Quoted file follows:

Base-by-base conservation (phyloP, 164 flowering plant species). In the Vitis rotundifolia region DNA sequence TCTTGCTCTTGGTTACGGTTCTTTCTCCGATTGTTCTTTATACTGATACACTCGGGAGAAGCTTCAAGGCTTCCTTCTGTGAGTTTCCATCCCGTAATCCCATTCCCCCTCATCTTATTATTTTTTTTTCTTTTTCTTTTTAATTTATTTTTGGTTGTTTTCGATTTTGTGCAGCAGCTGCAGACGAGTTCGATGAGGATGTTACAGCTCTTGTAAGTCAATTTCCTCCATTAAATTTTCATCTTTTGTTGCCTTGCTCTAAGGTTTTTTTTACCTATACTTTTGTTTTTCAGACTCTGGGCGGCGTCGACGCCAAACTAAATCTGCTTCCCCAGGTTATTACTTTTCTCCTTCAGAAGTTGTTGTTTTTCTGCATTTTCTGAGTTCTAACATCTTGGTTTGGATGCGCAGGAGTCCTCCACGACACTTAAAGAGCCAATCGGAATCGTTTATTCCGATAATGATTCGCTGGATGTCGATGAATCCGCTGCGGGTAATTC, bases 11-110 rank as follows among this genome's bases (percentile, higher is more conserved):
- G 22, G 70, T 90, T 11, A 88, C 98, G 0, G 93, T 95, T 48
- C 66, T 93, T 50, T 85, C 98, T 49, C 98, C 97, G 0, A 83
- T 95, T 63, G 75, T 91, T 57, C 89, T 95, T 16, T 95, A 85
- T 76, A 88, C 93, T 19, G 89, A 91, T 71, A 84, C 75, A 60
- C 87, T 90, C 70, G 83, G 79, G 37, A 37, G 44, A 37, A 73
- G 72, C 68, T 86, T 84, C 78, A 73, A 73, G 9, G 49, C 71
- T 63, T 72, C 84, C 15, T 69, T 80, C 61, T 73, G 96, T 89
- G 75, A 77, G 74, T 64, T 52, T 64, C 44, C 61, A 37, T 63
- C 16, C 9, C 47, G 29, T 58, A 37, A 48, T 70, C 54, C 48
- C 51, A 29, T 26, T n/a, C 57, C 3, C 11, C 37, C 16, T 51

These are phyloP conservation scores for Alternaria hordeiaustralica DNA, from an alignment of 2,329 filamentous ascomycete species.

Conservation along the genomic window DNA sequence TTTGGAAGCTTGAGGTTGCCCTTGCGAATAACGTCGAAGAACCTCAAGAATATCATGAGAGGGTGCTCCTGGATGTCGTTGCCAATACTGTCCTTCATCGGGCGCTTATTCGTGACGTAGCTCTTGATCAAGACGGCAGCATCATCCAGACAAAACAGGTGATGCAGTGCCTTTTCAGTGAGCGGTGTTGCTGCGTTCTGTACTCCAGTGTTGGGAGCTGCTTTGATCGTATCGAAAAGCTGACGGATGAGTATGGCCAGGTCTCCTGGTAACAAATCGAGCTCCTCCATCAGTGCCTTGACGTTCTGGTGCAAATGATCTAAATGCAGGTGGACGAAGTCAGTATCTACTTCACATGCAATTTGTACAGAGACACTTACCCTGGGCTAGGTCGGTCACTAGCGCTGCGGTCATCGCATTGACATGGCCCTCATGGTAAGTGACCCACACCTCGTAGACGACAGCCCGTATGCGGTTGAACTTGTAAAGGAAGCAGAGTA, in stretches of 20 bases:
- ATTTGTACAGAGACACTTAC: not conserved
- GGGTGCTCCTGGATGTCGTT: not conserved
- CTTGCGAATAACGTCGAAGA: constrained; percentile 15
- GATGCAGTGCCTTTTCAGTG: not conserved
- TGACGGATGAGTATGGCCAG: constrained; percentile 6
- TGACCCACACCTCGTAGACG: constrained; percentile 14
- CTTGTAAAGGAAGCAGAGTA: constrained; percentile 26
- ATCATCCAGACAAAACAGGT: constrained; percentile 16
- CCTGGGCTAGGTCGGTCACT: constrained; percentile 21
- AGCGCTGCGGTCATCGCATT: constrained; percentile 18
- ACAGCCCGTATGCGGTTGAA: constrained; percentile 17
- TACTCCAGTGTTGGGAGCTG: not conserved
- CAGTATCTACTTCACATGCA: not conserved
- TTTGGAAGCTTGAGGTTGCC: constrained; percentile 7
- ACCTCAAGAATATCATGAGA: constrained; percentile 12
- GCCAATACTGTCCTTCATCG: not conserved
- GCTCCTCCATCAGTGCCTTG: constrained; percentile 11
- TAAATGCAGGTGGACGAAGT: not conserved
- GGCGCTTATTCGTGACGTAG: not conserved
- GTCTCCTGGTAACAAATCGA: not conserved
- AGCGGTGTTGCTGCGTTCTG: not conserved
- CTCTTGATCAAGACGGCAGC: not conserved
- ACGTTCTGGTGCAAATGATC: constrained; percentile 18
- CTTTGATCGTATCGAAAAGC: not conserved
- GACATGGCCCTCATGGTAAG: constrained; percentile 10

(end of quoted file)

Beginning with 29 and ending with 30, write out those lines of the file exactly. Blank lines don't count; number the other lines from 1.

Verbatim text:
- GCCAATACTGTCCTTCATCG: not conserved
- GCTCCTCCATCAGTGCCTTG: constrained; percentile 11